Peacock Tales • Spring 2011


Hang on to your Electronic Files

Whether you have filed a lawsuit or are defending one, discovery must be taken. Usually, that entails deposing important witnesses and turning over potentially relevant documents to any other parties involved. What you may not have considered is that "documents" may include any electronically stored information you have possession or control over.

Electronic information and data is created and stored in a variety of places, including employee e-mail accounts, desktops, laptops, hard drives, servers, back-up tapes, social media (e.g., Twitter, Facebook, etc.), and smart phones. As the growth of this information continues to outpace traditional formats such as paper, litigants, particularly businesses, will be increasingly exposed to electronic discovery issues in lawsuits.

Sometimes, disputes over electronic discovery have overshadowed the original cause of action and lead to the imposition of sanctions. Accordingly, both clients and their counsel must be aware of electronic discovery pitfalls and how to utilize electronic discovery to their client's benefit.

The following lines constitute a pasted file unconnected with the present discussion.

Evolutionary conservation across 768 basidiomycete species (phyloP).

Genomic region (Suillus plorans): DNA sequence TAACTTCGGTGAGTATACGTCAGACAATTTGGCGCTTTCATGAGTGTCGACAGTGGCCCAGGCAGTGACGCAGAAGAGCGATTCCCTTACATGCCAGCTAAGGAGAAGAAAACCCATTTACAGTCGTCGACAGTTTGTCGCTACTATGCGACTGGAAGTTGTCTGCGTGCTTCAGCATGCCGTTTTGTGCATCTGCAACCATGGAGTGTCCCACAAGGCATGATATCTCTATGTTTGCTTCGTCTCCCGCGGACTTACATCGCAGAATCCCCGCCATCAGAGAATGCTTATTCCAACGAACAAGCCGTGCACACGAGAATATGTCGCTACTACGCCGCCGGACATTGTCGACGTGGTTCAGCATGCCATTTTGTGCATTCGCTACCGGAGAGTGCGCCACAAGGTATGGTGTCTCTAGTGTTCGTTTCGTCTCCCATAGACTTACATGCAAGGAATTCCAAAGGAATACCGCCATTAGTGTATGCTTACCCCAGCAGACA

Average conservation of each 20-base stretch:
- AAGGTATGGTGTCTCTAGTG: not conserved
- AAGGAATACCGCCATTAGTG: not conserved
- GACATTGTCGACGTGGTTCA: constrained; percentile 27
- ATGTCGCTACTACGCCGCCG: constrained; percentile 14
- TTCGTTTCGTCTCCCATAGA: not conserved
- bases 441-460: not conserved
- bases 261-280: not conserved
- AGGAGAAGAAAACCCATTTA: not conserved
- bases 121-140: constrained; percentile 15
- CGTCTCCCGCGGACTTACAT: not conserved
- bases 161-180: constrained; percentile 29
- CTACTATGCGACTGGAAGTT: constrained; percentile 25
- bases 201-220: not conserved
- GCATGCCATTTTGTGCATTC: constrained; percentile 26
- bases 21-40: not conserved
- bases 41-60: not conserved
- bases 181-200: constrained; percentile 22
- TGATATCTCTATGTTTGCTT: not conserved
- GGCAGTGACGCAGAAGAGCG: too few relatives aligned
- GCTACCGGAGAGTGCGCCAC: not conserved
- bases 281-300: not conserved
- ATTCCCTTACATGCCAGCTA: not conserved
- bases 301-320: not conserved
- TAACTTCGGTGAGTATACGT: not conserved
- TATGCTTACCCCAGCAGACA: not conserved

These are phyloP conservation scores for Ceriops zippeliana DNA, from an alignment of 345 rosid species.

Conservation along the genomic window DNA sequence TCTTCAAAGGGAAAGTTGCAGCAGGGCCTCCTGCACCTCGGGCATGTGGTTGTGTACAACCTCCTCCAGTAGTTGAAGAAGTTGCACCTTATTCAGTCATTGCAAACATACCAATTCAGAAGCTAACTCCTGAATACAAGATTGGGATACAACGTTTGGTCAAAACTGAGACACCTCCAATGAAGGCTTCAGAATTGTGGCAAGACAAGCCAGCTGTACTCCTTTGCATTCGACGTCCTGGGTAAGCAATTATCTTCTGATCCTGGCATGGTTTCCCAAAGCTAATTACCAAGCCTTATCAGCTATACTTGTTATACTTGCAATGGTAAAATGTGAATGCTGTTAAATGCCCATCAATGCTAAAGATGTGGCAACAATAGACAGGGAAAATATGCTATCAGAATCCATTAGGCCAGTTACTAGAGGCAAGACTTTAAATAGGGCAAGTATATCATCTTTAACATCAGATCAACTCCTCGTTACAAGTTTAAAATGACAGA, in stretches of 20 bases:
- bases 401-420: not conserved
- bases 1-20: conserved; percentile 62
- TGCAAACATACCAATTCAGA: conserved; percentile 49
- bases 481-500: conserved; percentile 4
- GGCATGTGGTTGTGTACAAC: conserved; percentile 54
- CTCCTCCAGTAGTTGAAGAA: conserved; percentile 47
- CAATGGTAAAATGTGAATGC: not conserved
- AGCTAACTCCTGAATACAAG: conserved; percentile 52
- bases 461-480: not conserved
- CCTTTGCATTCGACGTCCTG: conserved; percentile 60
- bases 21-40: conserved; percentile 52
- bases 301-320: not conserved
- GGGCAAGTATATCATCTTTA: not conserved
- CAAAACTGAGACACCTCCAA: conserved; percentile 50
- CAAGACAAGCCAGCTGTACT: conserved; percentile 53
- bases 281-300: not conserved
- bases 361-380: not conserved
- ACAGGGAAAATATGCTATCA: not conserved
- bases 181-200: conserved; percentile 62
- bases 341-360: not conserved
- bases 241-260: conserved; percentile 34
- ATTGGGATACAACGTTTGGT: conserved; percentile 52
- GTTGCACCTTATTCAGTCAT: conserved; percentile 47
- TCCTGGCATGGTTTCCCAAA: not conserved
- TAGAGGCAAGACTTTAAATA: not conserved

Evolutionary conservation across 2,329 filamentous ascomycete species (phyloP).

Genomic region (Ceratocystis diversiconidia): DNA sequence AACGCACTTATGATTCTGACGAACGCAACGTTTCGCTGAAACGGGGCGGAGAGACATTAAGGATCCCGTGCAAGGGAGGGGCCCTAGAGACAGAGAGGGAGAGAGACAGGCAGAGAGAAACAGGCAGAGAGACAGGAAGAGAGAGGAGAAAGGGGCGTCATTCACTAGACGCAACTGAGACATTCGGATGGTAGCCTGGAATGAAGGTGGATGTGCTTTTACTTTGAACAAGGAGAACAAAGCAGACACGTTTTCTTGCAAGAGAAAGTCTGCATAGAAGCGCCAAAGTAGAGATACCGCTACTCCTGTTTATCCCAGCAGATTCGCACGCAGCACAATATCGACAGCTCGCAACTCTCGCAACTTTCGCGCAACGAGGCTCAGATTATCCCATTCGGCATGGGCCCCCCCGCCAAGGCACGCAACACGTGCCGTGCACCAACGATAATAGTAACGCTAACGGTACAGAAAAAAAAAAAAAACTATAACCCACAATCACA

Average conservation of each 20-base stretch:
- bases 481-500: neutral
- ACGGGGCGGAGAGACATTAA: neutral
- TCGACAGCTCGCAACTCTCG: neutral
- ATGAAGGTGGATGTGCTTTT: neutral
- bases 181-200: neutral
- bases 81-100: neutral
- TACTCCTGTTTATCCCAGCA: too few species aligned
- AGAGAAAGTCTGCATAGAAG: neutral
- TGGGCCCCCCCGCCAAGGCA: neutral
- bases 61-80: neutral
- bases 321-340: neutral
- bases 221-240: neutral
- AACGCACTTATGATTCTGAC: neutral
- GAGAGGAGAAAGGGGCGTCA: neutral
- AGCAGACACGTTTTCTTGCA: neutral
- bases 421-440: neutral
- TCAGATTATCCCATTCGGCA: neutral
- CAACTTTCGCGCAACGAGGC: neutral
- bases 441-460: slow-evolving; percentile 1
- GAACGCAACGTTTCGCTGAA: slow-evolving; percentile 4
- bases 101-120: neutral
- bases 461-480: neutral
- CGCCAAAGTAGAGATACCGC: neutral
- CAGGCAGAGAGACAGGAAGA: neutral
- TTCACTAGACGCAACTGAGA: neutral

The treatment of electronic discovery issues varies among jurisdictions; however, despite these divergent views, several general principles have become clear. The first of which is that a business must establish and follow a reasonable retention policy for electronically stored information (and hard copy for that matter). We tell our clients that several reasons exist for establishing a record retention policy, including

  • The maintenance of documents for ongoing business concerns.
  • Preservation of critical records, as well as those of historical significance.
  • Protection of records essential for disaster recovery.
  • Compliance with applicable laws and regulations.
  • Minimize exposure to spoilation claims in litigation.
  • Management of costs related to storage and destruction of records.

Policies of wholesale document destruction are clearly inappropriate and likely indefensible. Likewise, the absence of a policy will be considered in determining sanctions. Most importantly, an entity needs to be mindful of when potential litigation may arise, and to preserve electronically stored information that may be relevant to future litigation. Just because it is difficult or expensive to find a record does not necessarily mean that a court will not order you to produce it. Thus, establishing and following a reasonable retention policy for electronically stored information is essential to protecting yourself, or your business, from spending more time and capital if litigation becomes a reality.

Whether you need a plan for retaining electronically stored information or have one that should be updated, the lawyers at Peacock Keller will work with you to craft the right policy and to help you understand the growing significance of this issue.

 

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Peacock Keller, LLP • 70 East Beau Street • Washington PA 15301 • 724-222-4520